As with many brick-and-mortar natural health food stores, there is a focus on education to meet customer requirements. “Our customers have quite high expectations regarding a Fruitful Yield team member’s product knowledge,” Poss noted. “That is why we still invest in a training department whose sole mission is the education of our staff. In addition to the training provided during onboarding, we host lectures, utilize online training courses and take advantage of training opportunities provided by our vendor partners.”
Community, Environment, Outreach
Adam Richard, Fruitful Yield’s marketing coordinator, described the store’s dedication to helping promote other local businesses. “We love to support local as often as we can. Having local supplement companies such as NOW and Carlson provides support to communities. We also prioritize farms near our stores. One instance is Heritage Prairie Farms in Elburn, IL, which is the source for honey vendor Bron’s Bee Company. Having a farm so close to our stores makes it easy to attend events and witness the process of farm to table.”
One recent initiative to reduce plastic use was the store’s program for customers to bring a reusable bag and save 10 cents off their order. “This encourages customers to reduce their plastic use while saving extra money. We do sell reusable shopping bags, and our ‘normal’ bags are still biodegradable and derived from corn. There is also a TerraCycle bin in each store to encourage customers to bring in their NOW food and supplement packaging that cannot be recycled, thus keeping the waste out of landfills.”
Each retail store is a member of its local Chamber of Commerce to participate in community opportunities, such as sponsorships and hosting tables at events, Adam Richard noted. “We also use social media to both educate and engage with our customers. We have two educators who go around to each store to educate customers through in-store lectures. Providing both an online and in-person resource to connect to customers is key to growing our community.”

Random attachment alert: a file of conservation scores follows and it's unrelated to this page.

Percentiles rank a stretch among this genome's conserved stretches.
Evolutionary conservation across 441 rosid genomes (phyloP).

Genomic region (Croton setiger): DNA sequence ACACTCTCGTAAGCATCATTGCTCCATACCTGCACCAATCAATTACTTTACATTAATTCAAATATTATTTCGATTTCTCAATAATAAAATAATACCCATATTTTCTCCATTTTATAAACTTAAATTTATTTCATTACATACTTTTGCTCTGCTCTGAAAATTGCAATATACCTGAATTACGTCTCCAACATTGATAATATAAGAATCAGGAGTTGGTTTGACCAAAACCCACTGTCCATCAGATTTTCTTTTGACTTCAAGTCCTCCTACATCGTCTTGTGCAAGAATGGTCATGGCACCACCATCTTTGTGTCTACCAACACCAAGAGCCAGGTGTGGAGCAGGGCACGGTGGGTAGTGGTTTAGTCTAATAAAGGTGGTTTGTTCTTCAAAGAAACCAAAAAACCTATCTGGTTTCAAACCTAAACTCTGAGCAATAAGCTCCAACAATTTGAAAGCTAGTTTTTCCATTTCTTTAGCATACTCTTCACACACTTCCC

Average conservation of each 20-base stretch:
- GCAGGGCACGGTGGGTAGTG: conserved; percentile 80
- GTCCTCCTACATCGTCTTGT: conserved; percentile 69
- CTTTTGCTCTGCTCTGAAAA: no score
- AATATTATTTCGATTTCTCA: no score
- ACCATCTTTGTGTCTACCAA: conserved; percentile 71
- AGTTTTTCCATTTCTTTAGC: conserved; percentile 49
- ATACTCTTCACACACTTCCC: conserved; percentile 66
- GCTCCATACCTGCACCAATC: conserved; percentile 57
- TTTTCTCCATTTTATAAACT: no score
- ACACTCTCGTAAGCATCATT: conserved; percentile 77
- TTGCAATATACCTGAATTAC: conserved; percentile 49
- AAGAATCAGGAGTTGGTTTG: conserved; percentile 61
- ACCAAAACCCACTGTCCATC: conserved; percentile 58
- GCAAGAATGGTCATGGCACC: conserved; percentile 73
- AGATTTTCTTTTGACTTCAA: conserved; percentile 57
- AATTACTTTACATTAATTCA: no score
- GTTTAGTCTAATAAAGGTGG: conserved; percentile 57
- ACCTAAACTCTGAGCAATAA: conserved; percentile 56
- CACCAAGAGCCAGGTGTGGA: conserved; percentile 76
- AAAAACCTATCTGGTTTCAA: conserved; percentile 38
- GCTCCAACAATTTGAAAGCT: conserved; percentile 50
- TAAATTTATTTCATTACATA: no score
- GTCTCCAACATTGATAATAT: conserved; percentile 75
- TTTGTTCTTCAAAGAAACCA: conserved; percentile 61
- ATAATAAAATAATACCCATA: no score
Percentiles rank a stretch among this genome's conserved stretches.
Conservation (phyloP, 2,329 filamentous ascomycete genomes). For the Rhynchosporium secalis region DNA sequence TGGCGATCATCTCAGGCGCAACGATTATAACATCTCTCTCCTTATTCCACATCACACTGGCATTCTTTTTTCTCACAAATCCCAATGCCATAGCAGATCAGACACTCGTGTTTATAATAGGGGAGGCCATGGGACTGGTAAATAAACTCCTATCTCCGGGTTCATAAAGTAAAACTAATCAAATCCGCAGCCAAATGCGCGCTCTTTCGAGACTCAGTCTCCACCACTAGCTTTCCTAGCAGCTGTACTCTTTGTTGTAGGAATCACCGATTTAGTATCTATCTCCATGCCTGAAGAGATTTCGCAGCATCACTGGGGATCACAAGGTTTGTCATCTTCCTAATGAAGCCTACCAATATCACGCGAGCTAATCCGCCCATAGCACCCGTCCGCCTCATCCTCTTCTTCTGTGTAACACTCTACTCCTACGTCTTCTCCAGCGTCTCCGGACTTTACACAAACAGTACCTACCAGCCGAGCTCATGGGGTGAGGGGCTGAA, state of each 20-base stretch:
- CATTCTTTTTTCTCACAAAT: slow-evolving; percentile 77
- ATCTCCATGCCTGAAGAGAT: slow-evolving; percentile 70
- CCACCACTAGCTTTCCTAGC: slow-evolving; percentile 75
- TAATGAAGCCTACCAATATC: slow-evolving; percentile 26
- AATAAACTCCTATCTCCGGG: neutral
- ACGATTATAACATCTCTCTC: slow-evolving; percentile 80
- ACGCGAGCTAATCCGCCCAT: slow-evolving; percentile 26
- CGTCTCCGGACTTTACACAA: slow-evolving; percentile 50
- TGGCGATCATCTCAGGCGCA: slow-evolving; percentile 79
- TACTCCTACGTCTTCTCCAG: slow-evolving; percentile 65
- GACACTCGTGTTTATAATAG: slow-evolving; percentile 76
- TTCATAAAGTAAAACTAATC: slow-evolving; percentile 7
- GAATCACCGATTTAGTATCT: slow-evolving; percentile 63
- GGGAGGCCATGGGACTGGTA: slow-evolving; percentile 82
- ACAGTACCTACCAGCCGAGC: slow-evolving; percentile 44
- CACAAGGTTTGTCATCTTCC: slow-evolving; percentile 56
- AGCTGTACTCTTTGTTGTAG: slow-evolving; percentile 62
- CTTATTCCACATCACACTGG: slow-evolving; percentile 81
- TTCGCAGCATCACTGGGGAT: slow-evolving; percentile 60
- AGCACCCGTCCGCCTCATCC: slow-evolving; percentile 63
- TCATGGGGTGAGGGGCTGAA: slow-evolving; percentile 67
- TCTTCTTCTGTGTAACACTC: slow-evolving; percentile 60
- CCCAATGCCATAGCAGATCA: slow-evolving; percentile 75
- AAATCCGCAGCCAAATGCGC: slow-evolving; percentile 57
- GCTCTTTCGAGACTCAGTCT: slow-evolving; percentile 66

The retailer also encourages its customers to support local, national and global charities, such as Natural Health Research Institute (NHRI), Children’s Alliance and Vitamin Angels, with the option to round-up their total at the register. “This opportunity to speak to customers regarding the benefits of each charity helps inform the customer of the impact of a few cents, as it does add up over time and amidst all our stores. On occasion, store team members will attend an event such as Feed My Starving Children to help pack food for those in need,” he said.
Supplements and Wellness
So, what are the health concerns of Chicago-area customers? According to Cher Tovar, category manager—supplements, HBA, pet—and manager of training, many customers are seeking digestive support, detoxification of the body and environment, and the overall support of a healthy lifestyle.
Melissa Dryda, grocery manager—grocery & general merchandise—and visual merchandising manager, added that many customers have food sensitivities, especially to gluten and dairy products. “They are very conscious about GMO (genetically modified organism) ingredients in their foods and tend to look for clean products that are either organic or non-GMO. Our shoppers read their labels and are looking for products low in sugar with simple ingredient profiles.”